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Diet, hyposensitization therapy improved symptoms for women with nickel contact dermatitis

Women with nickel contact dermatitis were able to maintain clinical improvement through a restrictive diet followed by hyposensitization therapy or continuation of the diet, according to research presented at the European Academy of Allergy and Clinical Immunology-World Allergy Organization World Allergy and Asthma Congress in Milan.

Researchers in Portugal studied 12 women (mean age, 41 years) with nickel contact dermatitis and positive patch tests to nickel sulfate. Despite avoiding cutaneous contact with nickel, the women had widespread eczema lesions. The effect of a restrictive diet in high nickel-content foods was examined, and an oral challenge test to nickel sulfate confirmed diagnosis. The first test showed positivity for a median dose of 6 ± 3 mg. Patients who did not want to continue a long-term restrictive diet received oral hyposensitization therapy to nickel.

All patients experienced gradual decreases in eczema intensity with skin lesions disappearing after adhering to a low-nickel diet for 6 weeks. Late reaction was experienced by all patients, with eczema flares occurring predominantly on the neck, abdomen and wrist flexor area. Three patients had a reactivation during nickel patch testing.

Six patients did not have eczema relapse while on a normal diet after 1 year of oral hyposensitization therapy. After 4 months of therapy, prohibited foods were gradually reintroduced. Decreased sensitivity was confirmed with repeated patch testing and oral challenge to nickel. The other six patients continued to follow the restrictive diet to maintain improvement after declining hyposensitization therapy.

“Reduction of daily intake of metal, with the diet plan, may explain the clearing up of eczema,” the researchers concluded. “The oral hyposensitization therapy allowed patients to follow a normal diet without the appearance of skin lesions.”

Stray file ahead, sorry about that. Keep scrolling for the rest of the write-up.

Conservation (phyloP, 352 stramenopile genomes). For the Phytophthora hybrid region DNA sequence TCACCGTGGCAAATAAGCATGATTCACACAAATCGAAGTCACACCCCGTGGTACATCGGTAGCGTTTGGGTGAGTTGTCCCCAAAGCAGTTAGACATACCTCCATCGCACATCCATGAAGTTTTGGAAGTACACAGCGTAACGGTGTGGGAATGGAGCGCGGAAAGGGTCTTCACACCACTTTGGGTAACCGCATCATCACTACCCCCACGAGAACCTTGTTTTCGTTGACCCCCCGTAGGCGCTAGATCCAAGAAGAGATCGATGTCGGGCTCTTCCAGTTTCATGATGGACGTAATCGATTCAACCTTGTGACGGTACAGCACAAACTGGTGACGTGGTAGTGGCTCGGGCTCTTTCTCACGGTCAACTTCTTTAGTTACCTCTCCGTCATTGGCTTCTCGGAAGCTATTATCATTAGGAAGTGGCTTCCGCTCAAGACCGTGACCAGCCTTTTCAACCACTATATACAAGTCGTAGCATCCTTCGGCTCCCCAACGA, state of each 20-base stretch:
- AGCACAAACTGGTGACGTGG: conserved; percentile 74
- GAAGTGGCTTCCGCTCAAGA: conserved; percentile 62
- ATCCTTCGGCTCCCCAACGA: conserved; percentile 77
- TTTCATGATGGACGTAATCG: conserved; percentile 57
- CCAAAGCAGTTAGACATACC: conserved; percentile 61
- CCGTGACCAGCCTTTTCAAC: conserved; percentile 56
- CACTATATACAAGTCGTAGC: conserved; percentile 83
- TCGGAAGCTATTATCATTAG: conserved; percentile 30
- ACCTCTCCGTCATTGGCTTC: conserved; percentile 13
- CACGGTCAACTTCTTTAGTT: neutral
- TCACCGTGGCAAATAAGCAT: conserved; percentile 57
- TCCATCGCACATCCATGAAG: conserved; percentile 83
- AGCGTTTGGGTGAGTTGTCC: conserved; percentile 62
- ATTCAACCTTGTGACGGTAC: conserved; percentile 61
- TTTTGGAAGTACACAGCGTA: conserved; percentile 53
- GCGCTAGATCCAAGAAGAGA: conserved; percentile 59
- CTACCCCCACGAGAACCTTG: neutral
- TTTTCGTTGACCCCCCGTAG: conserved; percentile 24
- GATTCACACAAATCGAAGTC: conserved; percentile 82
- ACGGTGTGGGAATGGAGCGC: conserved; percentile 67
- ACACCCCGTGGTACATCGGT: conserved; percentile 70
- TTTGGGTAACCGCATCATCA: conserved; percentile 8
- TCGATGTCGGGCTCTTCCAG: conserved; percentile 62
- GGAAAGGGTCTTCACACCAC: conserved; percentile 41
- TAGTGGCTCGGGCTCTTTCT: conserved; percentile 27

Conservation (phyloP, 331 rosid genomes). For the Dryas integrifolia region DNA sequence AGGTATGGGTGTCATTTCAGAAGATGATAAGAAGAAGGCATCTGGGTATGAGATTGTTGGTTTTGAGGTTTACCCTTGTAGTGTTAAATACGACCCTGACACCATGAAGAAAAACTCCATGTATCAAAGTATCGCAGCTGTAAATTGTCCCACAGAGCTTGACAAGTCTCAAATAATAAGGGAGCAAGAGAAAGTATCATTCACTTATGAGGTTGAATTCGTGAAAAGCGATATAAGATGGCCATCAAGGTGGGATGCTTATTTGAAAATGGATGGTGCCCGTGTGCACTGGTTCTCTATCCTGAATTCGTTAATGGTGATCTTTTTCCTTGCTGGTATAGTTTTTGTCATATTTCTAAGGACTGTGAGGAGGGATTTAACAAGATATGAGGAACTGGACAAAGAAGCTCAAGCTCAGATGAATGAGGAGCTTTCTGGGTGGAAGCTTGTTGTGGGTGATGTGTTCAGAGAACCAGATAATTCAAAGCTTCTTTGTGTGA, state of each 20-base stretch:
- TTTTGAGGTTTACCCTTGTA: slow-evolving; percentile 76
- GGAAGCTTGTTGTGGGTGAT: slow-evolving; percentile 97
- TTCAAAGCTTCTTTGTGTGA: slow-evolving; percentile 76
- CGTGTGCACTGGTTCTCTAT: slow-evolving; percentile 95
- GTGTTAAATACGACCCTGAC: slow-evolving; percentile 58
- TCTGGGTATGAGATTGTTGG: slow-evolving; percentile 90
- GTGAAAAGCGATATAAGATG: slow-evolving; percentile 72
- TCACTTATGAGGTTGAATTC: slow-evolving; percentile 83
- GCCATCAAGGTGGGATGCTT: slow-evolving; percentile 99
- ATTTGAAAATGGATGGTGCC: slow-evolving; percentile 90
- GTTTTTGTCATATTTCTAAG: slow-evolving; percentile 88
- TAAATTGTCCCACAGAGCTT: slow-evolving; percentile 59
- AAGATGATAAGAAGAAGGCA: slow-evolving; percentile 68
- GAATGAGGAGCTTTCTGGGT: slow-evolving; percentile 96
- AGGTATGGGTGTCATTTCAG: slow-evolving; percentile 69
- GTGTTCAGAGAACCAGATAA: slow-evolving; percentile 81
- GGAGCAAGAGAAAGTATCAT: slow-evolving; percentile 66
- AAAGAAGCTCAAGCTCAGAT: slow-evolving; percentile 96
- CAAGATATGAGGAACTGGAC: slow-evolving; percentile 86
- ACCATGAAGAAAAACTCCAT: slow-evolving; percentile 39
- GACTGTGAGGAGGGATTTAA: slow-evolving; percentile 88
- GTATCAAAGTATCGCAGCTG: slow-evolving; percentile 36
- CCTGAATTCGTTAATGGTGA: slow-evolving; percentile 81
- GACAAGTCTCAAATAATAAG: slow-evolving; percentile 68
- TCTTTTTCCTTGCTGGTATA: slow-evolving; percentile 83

For more information:

Carrapatoso I. Abstract 243: Diagnostic and Therapeutic Approach in Nickel Systemic Contact Dermatitis. Presented at: EAACI-WAO World Allergy and Asthma Congress 2013; June 23-26, Milan.

Women with nickel contact dermatitis were able to maintain clinical improvement through a restrictive diet followed by hyposensitization therapy or continuation of the diet, according to research presented at the European Academy of Allergy and Clinical Immunology-World Allergy Organization World Allergy and Asthma Congress in Milan.

Researchers in Portugal studied 12 women (mean age, 41 years) with nickel contact dermatitis and positive patch tests to nickel sulfate. Despite avoiding cutaneous contact with nickel, the women had widespread eczema lesions. The effect of a restrictive diet in high nickel-content foods was examined, and an oral challenge test to nickel sulfate confirmed diagnosis. The first test showed positivity for a median dose of 6 ± 3 mg. Patients who did not want to continue a long-term restrictive diet received oral hyposensitization therapy to nickel.

All patients experienced gradual decreases in eczema intensity with skin lesions disappearing after adhering to a low-nickel diet for 6 weeks. Late reaction was experienced by all patients, with eczema flares occurring predominantly on the neck, abdomen and wrist flexor area. Three patients had a reactivation during nickel patch testing.

Six patients did not have eczema relapse while on a normal diet after 1 year of oral hyposensitization therapy. After 4 months of therapy, prohibited foods were gradually reintroduced. Decreased sensitivity was confirmed with repeated patch testing and oral challenge to nickel. The other six patients continued to follow the restrictive diet to maintain improvement after declining hyposensitization therapy.

“Reduction of daily intake of metal, with the diet plan, may explain the clearing up of eczema,” the researchers concluded. “The oral hyposensitization therapy allowed patients to follow a normal diet without the appearance of skin lesions.”

For more information:

Carrapatoso I. Abstract 243: Diagnostic and Therapeutic Approach in Nickel Systemic Contact Dermatitis. Presented at: EAACI-WAO World Allergy and Asthma Congress 2013; June 23-26, Milan.

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